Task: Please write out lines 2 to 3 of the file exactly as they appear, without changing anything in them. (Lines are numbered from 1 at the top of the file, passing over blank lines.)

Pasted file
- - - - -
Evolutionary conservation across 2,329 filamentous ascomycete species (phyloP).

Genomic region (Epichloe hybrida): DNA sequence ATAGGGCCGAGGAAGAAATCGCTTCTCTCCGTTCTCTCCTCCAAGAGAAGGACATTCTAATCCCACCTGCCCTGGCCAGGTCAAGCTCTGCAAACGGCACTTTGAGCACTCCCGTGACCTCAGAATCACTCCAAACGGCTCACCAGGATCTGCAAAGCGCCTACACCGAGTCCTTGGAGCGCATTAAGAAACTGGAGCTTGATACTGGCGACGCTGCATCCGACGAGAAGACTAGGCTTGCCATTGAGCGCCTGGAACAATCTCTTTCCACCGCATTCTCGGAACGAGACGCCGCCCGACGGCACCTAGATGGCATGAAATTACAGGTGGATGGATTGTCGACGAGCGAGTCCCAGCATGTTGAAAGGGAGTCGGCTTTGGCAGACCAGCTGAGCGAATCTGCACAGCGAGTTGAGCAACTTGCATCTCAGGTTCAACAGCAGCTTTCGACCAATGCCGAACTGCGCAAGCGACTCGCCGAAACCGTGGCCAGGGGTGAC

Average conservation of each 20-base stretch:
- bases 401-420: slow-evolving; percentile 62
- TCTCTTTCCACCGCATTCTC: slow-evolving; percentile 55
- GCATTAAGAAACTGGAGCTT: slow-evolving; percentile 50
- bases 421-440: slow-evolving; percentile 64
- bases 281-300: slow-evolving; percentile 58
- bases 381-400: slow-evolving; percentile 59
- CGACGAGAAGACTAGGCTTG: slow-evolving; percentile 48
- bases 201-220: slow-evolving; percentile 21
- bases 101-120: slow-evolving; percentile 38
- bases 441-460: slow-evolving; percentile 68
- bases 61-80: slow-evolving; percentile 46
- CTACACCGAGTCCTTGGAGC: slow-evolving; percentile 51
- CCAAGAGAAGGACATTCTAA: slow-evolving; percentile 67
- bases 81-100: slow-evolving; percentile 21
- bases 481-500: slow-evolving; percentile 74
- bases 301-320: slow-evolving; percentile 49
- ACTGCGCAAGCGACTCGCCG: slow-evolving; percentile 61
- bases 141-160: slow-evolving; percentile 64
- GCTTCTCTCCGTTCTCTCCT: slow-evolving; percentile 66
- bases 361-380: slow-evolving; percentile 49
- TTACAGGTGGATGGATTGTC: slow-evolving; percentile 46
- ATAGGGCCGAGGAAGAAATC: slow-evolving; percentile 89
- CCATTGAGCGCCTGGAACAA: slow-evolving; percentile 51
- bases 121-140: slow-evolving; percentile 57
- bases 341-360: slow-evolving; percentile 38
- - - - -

Genomic region (Epichloe hybrida): DNA sequence ATAGGGCCGAGGAAGAAATCGCTTCTCTCCGTTCTCTCCTCCAAGAGAAGGACATTCTAATCCCACCTGCCCTGGCCAGGTCAAGCTCTGCAAACGGCACTTTGAGCACTCCCGTGACCTCAGAATCACTCCAAACGGCTCACCAGGATCTGCAAAGCGCCTACACCGAGTCCTTGGAGCGCATTAAGAAACTGGAGCTTGATACTGGCGACGCTGCATCCGACGAGAAGACTAGGCTTGCCATTGAGCGCCTGGAACAATCTCTTTCCACCGCATTCTCGGAACGAGACGCCGCCCGACGGCACCTAGATGGCATGAAATTACAGGTGGATGGATTGTCGACGAGCGAGTCCCAGCATGTTGAAAGGGAGTCGGCTTTGGCAGACCAGCTGAGCGAATCTGCACAGCGAGTTGAGCAACTTGCATCTCAGGTTCAACAGCAGCTTTCGACCAATGCCGAACTGCGCAAGCGACTCGCCGAAACCGTGGCCAGGGGTGAC

Average conservation of each 20-base stretch: